As the dust settles on the tax reform bill signed into law on December 22, 2017, there are a number of new provisions small business owners need to incorporate into their 2018 tax planning. A few deductions have been removed and new ones added.
One of those shiny new items is the 20% deduction of qualified business income (QBI). This deduction is aimed at giving business owners an incentive to hire new workers. Who can deduct how much depends on the type of business you have, the assets in the business, your business income, your total income and the wages you pay. You might have guessed that the formula for this is quite complex. Which politician was touting you could file your taxes on a postcard?
The 20% QBI deduction only applies to passthrough entities such as proprietorships, partnerships and S corporations. For owners of passthrough personal service companies, including accountants, attorneys, financial advisors, realtors and medical services to name a few, this deduction applies if your total income is less than $315,000, assuming you file jointly with a spouse. All other filers are capped at $157,500 of total income. If you exceed those thresholds as a personal service business owner your 20% QBI deduction is zero.
If your business is not a personal service entity, the principal limits (there are other details, of course) on the QBI deduction are 20% of your passthrough income or 50% of your payroll. For example, take a manufacturing company with $3 million in revenue, $2.3 million in expenses and an owner’s salary of $200,000, net income of $500,000. Let’s consider they paid $800,000 in payroll expenses, the deduction is 20% of $500,000 and limited to 50% of total payroll, in this case the deduction would be $100,000 and no greater than $400,000.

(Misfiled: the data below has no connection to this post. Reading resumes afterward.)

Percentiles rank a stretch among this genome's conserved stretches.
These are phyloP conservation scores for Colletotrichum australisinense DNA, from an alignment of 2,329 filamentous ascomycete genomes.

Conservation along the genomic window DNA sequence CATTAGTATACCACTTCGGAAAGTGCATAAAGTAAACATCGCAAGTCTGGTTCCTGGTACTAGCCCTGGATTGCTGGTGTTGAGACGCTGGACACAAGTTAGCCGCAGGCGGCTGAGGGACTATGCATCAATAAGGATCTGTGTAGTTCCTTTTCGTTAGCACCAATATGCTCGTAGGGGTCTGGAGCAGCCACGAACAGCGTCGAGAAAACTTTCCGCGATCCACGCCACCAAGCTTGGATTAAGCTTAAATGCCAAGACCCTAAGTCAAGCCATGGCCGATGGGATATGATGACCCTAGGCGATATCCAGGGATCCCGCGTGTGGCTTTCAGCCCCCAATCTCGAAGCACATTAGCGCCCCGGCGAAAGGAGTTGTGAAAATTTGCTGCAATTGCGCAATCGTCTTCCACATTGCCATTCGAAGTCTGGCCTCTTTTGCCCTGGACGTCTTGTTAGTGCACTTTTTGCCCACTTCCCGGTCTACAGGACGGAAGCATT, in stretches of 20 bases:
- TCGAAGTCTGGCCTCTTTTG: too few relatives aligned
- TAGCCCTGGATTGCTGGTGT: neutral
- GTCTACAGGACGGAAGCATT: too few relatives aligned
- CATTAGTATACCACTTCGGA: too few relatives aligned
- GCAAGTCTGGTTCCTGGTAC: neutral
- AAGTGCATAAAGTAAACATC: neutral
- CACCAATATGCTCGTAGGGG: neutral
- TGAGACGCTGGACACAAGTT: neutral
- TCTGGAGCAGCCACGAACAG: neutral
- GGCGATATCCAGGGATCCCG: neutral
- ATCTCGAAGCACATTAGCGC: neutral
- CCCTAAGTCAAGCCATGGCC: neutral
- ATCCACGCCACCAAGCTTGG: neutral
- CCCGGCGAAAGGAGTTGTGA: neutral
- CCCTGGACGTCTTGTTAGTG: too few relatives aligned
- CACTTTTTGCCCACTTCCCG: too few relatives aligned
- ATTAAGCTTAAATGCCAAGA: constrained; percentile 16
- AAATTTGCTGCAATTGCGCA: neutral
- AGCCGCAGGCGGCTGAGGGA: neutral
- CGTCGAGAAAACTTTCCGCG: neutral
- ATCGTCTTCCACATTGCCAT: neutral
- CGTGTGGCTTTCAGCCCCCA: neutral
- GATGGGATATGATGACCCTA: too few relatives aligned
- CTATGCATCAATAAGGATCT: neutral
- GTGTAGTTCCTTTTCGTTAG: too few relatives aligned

C corporations will benefit from the corporate income tax rate reduction to a flat 21%, down from a high of 35%, or up from a low of 15% if profit was less than $50,000. Many large corporations have already started giving out bonuses to employees as a way of passing on the tax savings. With all the good news there were a few deductions that have been eliminated with the passage.
Business will no longer have the domestic production deduction, so manufacturers will feel the most pain with this change. In addition, the Act limits the amount of prior year Net Operating Losses (NOLs) that companies can deduct in a single year. In 2018 and beyond, the NOL deduction can be no more than 80% of taxable income and new NOLs cannot be carried back at all, compared with the prior law two-year carryback. While the carryback rule has been removed, companies can carry the loss forward indefinitely.
These are just a few of the changes and we are learning more and more details each day. Many of the regulations in this Act have not yet been written. It will be imperative for business owners to work closely with their tax teams and plan how best to take advantage of the new law to help their businesses prosper.